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Does anyone know if I have a chance to get a closed form for the following integral (and if yes, what would be the trick)?

$$\int \left\{1-\Phi(x)\right\}^k \Phi(x)^{n-k} \varphi\left(\frac{x-\mu}{\sigma}\right) dx,$$

where $\Phi$ and $\varphi$ are the normal cumulative distribution and density functions, $k \leq n$ are integers, and $\mu$ and $\sigma >0$ are real numbers.

I had a look at this page https://en.wikipedia.org/wiki/List_of_integrals_of_Gaussian_functions, but I'm not sure it contains what I need.

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    $\begingroup$ $k=0$ or $n-k=0$ can yield analytical solutions: see stats.stackexchange.com/questions/61080. (See Dilip Sarwate's solution for a suggestive interpretation.) Nothing else does in general. You can of course expand $(1-\Phi)^k$ to reduce the integral to an alternating sum (for $k\gt 0$, $\mu=0$, $\sigma=1$). Would that count as a "closed form"? $\endgroup$ – whuber Oct 8 '17 at 14:21
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One better reference for Gaussian integrals is "A table of normal integrals" by D. B. Owen, in Commun. Statist. Simulat. Computa. B9(4), 389-419, 1980. That reference includes a few very special cases of your integral, but nothing close to its generality. One very special case which yields simply is when $\mu=0, \sigma=1$ when the substitution $u=\Phi(x)$ reduces the integral to $$ \int_0^1 u^{n-k} (1-u)^k \; du = \frac{k(n-k)B(k,n-k)}{n(1+n)} $$ where $B$ is the beta function. That could at least serve as a check on numerical solutions.

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    $\begingroup$ +1 Good point about the Beta. You don't need to limit yourself to the definite integral: if one accepts the Beta CDF as a "closed form" (which seems reasonable to me), then the indefinite integral is also available in closed form. Conceivably, for small $|\mu/\sigma|$, this could serve as the beginning of a good approximation, too. $\endgroup$ – whuber Oct 8 '17 at 18:40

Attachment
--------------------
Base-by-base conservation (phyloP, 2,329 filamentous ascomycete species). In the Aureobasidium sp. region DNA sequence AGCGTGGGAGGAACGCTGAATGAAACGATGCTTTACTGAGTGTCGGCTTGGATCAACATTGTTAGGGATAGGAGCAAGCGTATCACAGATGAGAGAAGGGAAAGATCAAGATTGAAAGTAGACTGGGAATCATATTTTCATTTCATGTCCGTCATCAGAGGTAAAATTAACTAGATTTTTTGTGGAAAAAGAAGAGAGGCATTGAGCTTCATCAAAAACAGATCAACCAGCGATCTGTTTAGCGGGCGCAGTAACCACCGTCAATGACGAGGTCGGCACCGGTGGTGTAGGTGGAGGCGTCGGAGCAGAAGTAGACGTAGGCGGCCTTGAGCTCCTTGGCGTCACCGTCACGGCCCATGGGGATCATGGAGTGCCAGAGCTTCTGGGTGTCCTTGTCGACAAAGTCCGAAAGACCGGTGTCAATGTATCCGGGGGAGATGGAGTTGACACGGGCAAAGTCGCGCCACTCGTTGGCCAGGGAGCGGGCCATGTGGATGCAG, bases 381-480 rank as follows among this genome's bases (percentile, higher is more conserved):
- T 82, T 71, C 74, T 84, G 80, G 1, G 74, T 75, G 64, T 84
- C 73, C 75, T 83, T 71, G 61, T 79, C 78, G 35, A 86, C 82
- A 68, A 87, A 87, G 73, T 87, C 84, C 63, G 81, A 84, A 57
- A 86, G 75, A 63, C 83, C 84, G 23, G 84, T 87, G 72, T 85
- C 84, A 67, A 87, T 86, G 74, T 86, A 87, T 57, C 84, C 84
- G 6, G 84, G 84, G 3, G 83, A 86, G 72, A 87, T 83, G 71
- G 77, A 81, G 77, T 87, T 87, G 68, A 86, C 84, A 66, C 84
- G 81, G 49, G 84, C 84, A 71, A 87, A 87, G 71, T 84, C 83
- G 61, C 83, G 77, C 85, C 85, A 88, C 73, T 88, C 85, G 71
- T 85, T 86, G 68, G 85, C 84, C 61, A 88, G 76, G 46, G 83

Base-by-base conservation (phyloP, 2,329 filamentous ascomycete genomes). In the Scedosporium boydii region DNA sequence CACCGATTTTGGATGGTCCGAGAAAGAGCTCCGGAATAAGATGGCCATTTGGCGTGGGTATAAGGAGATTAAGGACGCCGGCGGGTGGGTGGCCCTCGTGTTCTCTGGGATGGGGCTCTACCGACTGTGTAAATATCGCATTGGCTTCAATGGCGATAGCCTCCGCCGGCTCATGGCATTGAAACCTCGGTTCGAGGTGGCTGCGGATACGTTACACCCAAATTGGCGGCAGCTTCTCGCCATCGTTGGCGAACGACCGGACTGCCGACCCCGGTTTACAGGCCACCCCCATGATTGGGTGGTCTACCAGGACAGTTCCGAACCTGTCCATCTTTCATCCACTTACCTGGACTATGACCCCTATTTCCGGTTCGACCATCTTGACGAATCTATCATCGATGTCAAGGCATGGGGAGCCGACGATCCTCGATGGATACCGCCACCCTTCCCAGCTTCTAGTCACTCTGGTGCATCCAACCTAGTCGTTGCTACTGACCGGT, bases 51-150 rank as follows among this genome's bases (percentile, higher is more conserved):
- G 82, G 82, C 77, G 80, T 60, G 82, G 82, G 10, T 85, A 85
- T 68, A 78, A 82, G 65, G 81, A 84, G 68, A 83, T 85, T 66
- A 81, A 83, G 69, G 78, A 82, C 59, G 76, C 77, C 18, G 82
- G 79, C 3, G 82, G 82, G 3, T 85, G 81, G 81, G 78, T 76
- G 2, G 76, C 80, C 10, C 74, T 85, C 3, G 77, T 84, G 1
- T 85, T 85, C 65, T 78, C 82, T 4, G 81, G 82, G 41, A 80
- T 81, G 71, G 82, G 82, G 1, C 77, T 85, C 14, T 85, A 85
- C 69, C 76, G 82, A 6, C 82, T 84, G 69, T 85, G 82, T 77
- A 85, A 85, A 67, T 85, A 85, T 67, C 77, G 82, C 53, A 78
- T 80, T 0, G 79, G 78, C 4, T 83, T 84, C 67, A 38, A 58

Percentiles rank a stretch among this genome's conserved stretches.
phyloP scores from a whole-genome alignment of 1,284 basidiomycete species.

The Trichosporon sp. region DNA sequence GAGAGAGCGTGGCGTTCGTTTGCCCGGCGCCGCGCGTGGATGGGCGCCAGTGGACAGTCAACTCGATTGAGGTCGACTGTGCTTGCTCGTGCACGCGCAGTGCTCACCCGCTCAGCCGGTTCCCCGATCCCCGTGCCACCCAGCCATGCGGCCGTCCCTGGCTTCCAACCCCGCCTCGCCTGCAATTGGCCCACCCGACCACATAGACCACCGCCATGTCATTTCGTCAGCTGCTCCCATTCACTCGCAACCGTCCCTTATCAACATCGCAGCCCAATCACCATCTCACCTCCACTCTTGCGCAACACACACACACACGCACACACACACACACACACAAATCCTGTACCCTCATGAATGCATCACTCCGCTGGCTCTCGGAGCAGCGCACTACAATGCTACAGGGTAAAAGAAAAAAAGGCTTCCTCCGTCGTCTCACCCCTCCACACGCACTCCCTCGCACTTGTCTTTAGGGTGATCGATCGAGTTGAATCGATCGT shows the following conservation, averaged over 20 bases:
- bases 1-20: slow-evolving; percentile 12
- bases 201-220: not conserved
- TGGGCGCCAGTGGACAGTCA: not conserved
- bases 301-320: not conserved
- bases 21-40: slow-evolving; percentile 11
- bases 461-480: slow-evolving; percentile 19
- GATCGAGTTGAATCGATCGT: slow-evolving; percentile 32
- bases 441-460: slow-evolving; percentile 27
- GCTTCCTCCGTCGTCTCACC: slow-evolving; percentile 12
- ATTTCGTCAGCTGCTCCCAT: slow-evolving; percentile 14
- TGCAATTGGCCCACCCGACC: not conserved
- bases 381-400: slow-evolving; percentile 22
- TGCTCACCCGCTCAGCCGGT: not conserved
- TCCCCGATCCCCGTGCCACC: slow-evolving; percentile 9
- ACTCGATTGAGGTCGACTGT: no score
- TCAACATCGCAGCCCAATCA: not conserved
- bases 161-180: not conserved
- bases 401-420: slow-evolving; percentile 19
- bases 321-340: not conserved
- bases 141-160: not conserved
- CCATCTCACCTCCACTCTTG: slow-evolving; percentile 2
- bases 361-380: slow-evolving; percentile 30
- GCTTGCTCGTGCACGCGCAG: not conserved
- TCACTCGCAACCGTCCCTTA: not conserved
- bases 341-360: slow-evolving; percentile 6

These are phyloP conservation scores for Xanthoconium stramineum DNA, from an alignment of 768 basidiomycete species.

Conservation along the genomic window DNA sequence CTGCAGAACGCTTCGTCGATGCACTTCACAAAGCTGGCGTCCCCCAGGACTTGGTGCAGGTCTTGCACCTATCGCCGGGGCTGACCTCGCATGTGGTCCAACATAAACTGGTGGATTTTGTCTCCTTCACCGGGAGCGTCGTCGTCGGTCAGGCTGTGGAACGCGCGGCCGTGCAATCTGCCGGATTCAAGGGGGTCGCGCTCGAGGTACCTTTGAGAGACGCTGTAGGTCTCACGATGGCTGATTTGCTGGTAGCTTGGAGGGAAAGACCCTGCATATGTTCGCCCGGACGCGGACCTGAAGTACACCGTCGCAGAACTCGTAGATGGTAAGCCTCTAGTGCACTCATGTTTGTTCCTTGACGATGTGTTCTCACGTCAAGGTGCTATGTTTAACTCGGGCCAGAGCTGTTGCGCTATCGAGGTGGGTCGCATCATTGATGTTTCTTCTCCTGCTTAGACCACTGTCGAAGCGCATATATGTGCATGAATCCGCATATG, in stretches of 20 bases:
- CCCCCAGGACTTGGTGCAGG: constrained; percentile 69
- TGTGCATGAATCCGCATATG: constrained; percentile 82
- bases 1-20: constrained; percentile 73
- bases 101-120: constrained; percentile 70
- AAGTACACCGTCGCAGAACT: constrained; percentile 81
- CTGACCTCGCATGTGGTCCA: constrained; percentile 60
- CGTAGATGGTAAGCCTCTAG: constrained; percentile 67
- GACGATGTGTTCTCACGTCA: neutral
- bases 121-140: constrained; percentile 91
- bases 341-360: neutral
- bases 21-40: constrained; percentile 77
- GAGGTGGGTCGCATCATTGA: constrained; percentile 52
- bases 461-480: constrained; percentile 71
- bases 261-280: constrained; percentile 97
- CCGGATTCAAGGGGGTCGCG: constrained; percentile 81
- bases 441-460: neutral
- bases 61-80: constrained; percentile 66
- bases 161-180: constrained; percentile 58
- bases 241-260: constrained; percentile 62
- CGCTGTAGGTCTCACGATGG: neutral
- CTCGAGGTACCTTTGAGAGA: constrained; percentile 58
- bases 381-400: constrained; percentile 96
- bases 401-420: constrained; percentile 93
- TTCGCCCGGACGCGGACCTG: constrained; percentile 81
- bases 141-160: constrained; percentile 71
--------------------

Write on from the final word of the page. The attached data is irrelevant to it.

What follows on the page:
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    $\begingroup$ Many thanks for this. I will use it as a reference. $\endgroup$ – user79097 Oct 9 '17 at 10:09
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Let $X_1, X_2, \ldots, X_n, Y$ be independent normal random variables with $X_i \sim N(0,1)$ for $i = 1,2,\ldots, n$, and $Y \sim N(\mu, \sigma^2)$. Then, consider the probability that $k$ specified $X_i$ are larger than $Y$ and the remaining $n-k$ of the $X_i$ are smaller than $Y$. As a specific example, suppose that we wish to find the probability of the event $$\mathcal A =\big(X_1 > Y, X_2 > Y, \ldots, X_k > Y, X_{k+1} < Y, X_{k+2} < Y, \ldots, X_ n < Y\big).$$ Following the argument used in this answer of mine, we have that the conditional probability of $\mathcal A$ given that $Y = x$ is \begin{align}P(\mathcal A \mid Y = y) &= P(X_1>x, \ldots, X_k > x, X_{k+1} < y, \ldots, X_n < y \mid Y =x)\\&= P(X_1>x, \ldots, X_k > x, X_{k+1} < y, \ldots, X_n < y)\\ &= \prod_{i=1}^k P(X_i > y)\prod_{i=k+1}^n P(X_i < y)\\ &=[1-\Phi(x)]^{k}[\Phi(x)]^{n-k} \end{align} and so $$P(\mathcal A) = \int_{-\infty}^\infty [1-\Phi(x)]^{k}[\Phi(x)]^{n-k} \phi\left(\frac{x-\mu}{\sigma}\right)\,\mathrm dx.$$ There is no closed-form expression for this probability and there are no simple approximations that can be used except in special cases such as $k=0$ (cf. @whuber's comment).

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